Pasta with Chickpeas, by Will Goldfarb. Photo courtesy of the chef

Cooking for Your Kids: Family meals for cultured kids and evolved adults alike

From pasta, to sandwiches to summer Sunday roasts, our book of chefs' recipes for children has it all

Can you satisfy adult tastes and kids’ palates with the same recipes? The contributors to Cooking for Your Kids certainly believe so. This new book reproduces 100 recipes that famous chefs cook for their own children at home. Some pander to toddlers’ tastes (Sean Brock has even contributed an omelette recipe that uses baby formula!), however, a great many of these dishes are things you can make pretty easily, and serve to both hungry adults, and ravenous children.

Take, for example, Will Goldfarb’s pasta with chickpeas dish (top). The US-born, Bali based chef is best known for his incredible desserts, but also reaches for this savoury old favourite when cooking for his family. “I was first turned onto this dish by my wife, who grew up in Rome,” he explains. “Although at first I didn’t understand how you could have chickpeas and pasta together, eventually my daughter and I grew to love it, and now literally crave it.”

To make it you’ll need a quarter cup (2 fl oz/60 ml) of olive oil; a red onion, finely diced; salt; scant one cup (200 g) of canned chickpeas (half a 15 oz/425 g can), liquid reserved; two garlic cloves, smashed with the palm of your hand and peeled; a dash of pimentón or smoked sweet chili powder; a drop of sherry vinegar; thin slice stale bread, finely diced; scant one cup (200 g) of canned whole tomatoes (half a 14 oz/400 g can); Parmesan rind (optional; if handy), and a splash of milk (optional); as well as 5–6 oz (150–180 g) of rigatoni pasta; and olive oil, salt and Parmesan cheese, for grating.

In a large saucepan, heat the olive oil over medium heat. Add the onion, lightly salt, and cook down for approximately five minutes. Meanwhile, in a small pan, heat the reserved chickpea liquid with the garlic cloves.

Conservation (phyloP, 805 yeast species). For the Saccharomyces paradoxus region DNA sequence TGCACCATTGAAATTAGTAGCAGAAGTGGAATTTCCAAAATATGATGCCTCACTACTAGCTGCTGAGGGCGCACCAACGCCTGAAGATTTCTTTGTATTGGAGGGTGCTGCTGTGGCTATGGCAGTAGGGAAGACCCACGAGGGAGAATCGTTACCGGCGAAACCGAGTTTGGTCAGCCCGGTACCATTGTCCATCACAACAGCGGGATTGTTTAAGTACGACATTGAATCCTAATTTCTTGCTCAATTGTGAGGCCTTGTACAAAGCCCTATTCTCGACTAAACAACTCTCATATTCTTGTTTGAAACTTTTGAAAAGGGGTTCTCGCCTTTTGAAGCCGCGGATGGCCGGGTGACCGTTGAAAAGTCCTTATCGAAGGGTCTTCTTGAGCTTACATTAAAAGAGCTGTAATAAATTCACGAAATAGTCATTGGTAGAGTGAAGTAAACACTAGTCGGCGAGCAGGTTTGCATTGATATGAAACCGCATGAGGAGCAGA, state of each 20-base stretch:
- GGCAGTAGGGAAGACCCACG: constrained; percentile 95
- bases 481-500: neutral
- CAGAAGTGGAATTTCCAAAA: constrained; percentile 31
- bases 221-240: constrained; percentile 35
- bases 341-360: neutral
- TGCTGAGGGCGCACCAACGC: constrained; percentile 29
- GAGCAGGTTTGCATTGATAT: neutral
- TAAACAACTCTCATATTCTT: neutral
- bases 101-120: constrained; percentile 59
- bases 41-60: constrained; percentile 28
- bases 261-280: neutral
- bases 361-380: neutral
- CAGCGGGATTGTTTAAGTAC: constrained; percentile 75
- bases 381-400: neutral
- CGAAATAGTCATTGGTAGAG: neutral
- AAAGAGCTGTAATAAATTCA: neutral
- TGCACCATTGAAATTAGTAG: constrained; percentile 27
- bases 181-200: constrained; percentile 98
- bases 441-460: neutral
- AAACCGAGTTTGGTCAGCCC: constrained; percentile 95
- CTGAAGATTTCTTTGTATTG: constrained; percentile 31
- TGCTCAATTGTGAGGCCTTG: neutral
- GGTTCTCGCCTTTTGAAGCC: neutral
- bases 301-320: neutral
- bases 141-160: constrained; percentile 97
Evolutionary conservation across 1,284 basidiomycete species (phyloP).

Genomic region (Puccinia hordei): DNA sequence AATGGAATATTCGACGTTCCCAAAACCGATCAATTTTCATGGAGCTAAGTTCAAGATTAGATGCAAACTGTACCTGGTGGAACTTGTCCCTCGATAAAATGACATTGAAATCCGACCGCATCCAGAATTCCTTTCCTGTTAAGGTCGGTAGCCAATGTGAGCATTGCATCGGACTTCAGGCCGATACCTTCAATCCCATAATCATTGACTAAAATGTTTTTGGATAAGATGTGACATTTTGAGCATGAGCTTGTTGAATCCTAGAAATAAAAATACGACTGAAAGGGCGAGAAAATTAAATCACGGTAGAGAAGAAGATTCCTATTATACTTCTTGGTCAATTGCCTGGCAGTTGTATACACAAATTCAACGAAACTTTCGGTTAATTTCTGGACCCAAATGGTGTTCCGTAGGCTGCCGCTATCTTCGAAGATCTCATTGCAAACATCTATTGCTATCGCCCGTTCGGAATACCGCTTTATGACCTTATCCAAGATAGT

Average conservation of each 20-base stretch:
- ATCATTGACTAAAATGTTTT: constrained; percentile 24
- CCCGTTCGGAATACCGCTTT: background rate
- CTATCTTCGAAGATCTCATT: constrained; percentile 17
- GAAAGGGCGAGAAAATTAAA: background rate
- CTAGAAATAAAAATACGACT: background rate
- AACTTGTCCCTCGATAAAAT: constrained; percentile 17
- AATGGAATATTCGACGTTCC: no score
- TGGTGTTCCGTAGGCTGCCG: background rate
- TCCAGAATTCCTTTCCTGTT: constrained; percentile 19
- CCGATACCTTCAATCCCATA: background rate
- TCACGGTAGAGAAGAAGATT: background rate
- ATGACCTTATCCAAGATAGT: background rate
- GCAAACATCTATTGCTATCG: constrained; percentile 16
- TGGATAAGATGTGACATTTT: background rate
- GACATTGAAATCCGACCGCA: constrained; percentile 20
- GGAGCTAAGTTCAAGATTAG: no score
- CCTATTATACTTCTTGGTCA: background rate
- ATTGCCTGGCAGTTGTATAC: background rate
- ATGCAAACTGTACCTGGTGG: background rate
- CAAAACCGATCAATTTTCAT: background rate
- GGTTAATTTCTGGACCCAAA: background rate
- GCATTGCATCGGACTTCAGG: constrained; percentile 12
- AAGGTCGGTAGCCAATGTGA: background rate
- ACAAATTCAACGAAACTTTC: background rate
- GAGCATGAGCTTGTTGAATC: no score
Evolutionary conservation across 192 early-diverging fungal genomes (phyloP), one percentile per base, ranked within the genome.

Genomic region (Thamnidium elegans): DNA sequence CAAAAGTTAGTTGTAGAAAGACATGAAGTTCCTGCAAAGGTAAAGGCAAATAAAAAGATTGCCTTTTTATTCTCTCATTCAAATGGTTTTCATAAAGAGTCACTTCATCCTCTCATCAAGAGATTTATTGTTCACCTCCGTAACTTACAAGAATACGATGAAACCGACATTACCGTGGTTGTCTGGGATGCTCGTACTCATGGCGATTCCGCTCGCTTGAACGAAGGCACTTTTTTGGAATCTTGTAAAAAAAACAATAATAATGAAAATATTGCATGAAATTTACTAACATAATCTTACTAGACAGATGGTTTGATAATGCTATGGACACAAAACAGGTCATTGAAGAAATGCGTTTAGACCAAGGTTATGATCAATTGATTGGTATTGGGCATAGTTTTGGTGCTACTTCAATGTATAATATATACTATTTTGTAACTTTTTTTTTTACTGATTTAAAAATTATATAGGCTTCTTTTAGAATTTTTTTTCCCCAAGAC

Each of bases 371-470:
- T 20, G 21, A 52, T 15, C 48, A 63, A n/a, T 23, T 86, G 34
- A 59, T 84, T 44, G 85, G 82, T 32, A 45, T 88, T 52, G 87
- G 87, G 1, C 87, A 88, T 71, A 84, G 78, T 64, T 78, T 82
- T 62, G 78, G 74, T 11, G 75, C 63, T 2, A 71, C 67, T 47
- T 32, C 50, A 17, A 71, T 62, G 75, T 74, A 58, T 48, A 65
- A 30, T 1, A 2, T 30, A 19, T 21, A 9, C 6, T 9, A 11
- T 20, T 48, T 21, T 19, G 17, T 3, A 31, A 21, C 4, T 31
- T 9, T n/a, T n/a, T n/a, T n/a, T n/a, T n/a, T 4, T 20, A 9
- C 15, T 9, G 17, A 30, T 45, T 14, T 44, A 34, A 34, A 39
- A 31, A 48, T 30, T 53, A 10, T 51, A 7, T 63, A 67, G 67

At the same time, feel free to get a medium pot of heavily salted water to a rolling boil for the pasta. When your onion is all the way broken down, but still golden, season lightly with pimentón and a drop of vinegar. Fry the bread in the caramelized onion-and-oil base until golden. Add the chickpeas, moisten with a bit of plain or salted water, and bring to a good boil. Add the tomatoes and get it really going. (Feel free to add Parmesan rind if using.) If you find the acidity too strong, a splash of milk is always nice. Add the chickpea/garlic water and return to a boil. Simmer until the sauce just comes together, about 15 minutes.

Cook the pasta in the boiling salted water. Reserve a bit of the pasta cooking water, drain the pasta and return it to the same pan. Season with olive oil and salt. Hit the pasta with as much sauce as it can absorb. Bump it up with some of the reserved pasta cooking water if necessary. Bowl it up and top with as much grated cheese as you have.


Vegetable Pistou Sandwiches, Suzanne Goin and David Lentz. Photo courtesy of the chefs
Vegetable Pistou Sandwiches, Suzanne Goin and David Lentz. Photo courtesy of the chefs


Are you pushed for time? Then maybe you want to try vegetable pistou sandwiches from the LA chefs Suzanne Goin and David Lentz. They recommend you get the kids involved in the preparation for these bright, juicy and satisfying baguettes.